created a buzz about, ‘Wow, they can do these big event
pieces,’” she recalls, “and so people got to know the type
of work that we could do.”
Now that customers know the department’s capabilities,
Ms. Dear says, word-of-mouth is its best advertising method.
Ms. Dear also gives floral demonstrations to community
groups several times a year. “It’s just a matter of me ...
letting them know that this is what we can do, and we’re
here to do this for you,” she says.
To catch customers’ attention when they are in the
store, Ms. Dear changes the look of the department
“constantly.” She also creates vignettes that show customers
how the products will look in their homes.
Another attention-getter is the department’s “Two for
Tuesday” promotion. Customers love getting two stems for the
price of one, Ms. Dear reports. Women come every Tuesday to
buy flowers for their homes, and husbands come in every week
for flowers for their wives. “It’s wonderful,” she shares.
creating a “buzz”
A key to the floral
design studio’s success is getting customers excited about
Newton Farms’ flowers, plants and gifts. “We try to carry
things that they don’t see everywhere that will create a
‘buzz’ and give them a unique and quality product,” Ms. Dear
Toward that end, she enlists a broker to source flowers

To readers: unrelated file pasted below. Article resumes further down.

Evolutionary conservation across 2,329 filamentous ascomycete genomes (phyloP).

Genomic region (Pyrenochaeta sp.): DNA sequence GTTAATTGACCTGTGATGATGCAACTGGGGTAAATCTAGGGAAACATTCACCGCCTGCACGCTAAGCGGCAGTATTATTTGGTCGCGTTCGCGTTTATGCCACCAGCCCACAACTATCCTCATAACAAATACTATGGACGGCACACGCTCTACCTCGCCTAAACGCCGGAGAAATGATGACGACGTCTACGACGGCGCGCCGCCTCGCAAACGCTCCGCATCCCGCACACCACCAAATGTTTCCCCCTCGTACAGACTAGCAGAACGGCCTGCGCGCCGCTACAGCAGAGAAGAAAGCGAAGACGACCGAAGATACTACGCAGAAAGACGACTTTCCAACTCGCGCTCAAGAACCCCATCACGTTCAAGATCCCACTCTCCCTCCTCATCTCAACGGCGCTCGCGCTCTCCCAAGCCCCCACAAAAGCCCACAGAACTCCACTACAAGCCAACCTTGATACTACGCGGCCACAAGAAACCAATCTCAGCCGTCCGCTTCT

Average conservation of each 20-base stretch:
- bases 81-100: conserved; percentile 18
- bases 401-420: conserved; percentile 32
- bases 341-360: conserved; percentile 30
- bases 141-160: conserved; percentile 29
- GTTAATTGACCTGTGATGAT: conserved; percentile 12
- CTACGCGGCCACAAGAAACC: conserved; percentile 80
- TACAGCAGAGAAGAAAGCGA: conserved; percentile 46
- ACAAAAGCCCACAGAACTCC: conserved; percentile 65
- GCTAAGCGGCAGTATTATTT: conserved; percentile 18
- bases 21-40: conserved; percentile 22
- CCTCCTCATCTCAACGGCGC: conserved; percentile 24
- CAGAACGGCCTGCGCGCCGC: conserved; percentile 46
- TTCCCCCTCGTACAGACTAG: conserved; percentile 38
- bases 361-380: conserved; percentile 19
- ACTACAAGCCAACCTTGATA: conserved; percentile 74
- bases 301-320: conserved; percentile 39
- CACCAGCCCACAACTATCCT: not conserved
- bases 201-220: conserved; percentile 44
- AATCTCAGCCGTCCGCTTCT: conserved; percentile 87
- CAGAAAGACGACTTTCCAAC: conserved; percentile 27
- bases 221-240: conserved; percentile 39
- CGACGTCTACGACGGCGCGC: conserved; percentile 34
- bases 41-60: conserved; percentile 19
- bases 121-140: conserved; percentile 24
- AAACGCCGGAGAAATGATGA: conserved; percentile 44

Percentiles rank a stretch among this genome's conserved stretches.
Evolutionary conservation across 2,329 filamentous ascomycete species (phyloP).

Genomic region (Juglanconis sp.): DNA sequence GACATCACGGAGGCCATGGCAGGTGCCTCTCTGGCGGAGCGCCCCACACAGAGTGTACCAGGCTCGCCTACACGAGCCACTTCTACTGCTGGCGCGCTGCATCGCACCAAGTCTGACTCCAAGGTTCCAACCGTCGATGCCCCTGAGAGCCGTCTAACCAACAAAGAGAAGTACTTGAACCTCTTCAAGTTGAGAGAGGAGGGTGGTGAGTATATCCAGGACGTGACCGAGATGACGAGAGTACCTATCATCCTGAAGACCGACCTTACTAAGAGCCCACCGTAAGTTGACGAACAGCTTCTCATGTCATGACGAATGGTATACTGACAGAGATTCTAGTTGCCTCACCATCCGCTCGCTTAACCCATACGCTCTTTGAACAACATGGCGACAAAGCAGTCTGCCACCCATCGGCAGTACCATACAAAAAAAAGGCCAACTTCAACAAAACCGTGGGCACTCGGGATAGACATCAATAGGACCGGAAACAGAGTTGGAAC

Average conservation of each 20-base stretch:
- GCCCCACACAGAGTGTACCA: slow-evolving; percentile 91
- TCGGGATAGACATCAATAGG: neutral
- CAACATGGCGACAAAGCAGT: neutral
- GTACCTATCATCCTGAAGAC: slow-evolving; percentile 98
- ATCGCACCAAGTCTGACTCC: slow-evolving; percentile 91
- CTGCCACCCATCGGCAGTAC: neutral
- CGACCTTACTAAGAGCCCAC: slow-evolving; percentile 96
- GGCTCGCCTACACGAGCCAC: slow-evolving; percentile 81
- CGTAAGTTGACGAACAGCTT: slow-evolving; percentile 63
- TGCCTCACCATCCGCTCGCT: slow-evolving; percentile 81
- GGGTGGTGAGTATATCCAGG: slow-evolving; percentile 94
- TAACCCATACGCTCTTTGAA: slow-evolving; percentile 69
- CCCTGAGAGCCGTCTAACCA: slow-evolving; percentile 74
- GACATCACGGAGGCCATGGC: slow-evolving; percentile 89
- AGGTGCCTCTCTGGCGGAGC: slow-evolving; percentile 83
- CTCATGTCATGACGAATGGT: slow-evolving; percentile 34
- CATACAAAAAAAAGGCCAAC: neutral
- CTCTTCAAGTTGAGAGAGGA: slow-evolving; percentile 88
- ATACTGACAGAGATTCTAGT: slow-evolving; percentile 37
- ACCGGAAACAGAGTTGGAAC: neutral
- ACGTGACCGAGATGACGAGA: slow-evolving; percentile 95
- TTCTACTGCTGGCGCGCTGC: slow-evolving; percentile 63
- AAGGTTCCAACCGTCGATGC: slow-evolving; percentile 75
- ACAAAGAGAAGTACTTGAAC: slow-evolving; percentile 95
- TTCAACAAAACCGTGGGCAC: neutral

and plants from all over the world, including organic
flowers from Oregon, roses from Ecuador and lilies from
Central America. She also tells customers that if she
doesn’t have a flower they want, and it’s available, she
will order it for them.
Flowers and foliages in the stem program include
‘Safari Sunset’ Leucadendrons, flowering kale,
Ilex, curly willow and Nandina. Prices start at
99 cents a stem and top at $8.99 for an Oriental hybrid lily
with four to five blooms per stem.
Arrangements often include foliages that grow naturally
in the area including palms and bear and lily grasses. The
staff keep the cooler filled with designs and also will
create styles for customers who ask to have them made while
they shop. The store delivers arrangements to both islands
and surrounding areas for $10. Prices for arrangements start
at $25, with the average sale at $55 to $65.
Among blooming plants, orchids are huge sellers. “We
sell an amazing amount of orchids,” Ms. Dear shares, “and
we’re not selling just the Phalaenopses.” Her
customers are savvy orchid lovers who also buy
Paphiopedilums, Cattleyas, Vandas and
Oncidiums, with prices from $35 to $70. The orchid